“Yes.  But she thinks it’s time for me to get married.  I don’t think she will make me if I keep telling her no.  And she stopped talking about it a couple of weeks ago.  But I think she is going to ask me again.”

“Well, can you keep telling her no?  I mean, I don’t know…” and my voice trailed off .  We both knew the answer to that question, and we didn’t have the heart to face it.

The next few days were a whirlwind of activity.  Every now and again, I would catch Della’s eye and she would flash me her beautiful smile as if all was right with her world.  I tried to reason out the scenario in my head.  Della’s mom would persist in asking her daughter to marry the man she had picked out for her.  Della would continue to resist.  I was convinced that Della’s mom would not force Della to marry.  Unfortunately, I was right.  Della’s mom did not have to force Della to marry.

I saw Della one last time before graduation.  We hugged and we cried and we laughed, all things that Della would no longer be allowed to do in public now that she was no longer a girl.  Her face stoic as she pulled away from me, Della stood terribly erect.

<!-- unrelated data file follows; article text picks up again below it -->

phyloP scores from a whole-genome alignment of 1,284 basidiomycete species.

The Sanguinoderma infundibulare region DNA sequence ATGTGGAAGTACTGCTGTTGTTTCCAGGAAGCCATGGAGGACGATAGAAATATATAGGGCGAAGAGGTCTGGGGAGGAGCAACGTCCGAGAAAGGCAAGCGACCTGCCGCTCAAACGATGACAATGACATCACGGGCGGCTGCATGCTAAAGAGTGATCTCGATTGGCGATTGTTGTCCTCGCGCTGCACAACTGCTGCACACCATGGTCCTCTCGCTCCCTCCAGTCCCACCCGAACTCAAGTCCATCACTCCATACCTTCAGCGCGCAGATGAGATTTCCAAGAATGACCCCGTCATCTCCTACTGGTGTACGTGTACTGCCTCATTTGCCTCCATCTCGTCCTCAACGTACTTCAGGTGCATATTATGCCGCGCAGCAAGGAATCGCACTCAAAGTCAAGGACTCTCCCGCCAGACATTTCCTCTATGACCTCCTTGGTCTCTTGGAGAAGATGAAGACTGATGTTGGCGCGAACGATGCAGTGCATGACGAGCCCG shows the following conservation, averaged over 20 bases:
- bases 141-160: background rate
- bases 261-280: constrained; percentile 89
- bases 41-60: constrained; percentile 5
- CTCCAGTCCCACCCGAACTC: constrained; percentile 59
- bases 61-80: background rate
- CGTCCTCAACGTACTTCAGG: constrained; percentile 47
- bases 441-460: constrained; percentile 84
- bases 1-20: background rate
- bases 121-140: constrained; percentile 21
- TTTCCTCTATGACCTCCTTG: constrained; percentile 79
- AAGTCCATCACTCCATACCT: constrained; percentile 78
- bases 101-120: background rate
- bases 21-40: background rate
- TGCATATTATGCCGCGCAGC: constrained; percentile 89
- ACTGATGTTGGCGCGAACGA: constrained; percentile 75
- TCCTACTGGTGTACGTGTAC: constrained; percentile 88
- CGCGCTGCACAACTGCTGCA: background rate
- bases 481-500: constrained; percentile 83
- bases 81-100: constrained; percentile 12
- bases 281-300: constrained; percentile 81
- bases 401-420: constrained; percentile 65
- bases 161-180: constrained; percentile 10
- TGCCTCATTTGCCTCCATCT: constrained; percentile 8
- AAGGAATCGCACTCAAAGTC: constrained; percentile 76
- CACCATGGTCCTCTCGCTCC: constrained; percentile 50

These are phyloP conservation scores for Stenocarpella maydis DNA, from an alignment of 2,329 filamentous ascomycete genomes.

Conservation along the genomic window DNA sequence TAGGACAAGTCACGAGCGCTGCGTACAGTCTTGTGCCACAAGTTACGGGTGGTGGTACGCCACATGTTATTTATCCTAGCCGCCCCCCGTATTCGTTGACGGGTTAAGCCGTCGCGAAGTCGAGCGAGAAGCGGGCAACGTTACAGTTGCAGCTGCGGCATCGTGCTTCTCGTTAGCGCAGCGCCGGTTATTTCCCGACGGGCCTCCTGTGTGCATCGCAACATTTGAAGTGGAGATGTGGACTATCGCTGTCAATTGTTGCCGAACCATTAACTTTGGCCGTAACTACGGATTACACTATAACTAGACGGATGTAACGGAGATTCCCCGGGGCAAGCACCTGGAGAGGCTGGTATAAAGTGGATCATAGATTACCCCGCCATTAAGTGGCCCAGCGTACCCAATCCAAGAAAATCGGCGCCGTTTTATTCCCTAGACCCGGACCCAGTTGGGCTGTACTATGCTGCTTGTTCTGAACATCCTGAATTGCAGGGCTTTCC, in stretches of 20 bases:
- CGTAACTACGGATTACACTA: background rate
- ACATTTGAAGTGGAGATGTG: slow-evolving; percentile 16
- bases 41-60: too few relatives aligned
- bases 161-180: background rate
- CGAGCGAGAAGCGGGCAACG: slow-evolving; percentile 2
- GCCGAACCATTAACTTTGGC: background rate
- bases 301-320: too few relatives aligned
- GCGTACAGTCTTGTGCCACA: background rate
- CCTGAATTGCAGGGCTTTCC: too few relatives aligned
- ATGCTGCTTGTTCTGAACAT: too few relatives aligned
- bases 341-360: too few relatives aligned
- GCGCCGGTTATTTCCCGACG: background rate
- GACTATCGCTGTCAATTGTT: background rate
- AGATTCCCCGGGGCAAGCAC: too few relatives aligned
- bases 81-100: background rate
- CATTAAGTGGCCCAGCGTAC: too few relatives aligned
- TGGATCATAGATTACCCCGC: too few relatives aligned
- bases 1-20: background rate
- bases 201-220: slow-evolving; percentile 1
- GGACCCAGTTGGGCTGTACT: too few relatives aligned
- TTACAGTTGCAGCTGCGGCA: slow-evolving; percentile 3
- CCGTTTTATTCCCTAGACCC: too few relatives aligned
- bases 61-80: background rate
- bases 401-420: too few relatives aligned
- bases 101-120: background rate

“Miss,” Della announced in a bold voice.  “Miss, my mom asked me again to marry my cousin.  I said yes.”

She didn’t wait for my reaction.  She simply turned on her heels and was gone.



38 and Counting

September 29, 2014

Dear Readers,

My writing assignment for today is to write about the home I lived in when I was twelve.  The twist is to write in varying sentence length, short, medium, and long.  The short ones will be the most difficult for me.  I’ve never met a sentence I couldn’t painfully stretch out.  I’m long-winded.  There, that’s a good start.  Happy reading!

I remember both homes I lived in when I was 12.  I can even supply you with the complete addresses, not that remembering my childhood addresses is such a terrific feat.  Then again, perhaps it is.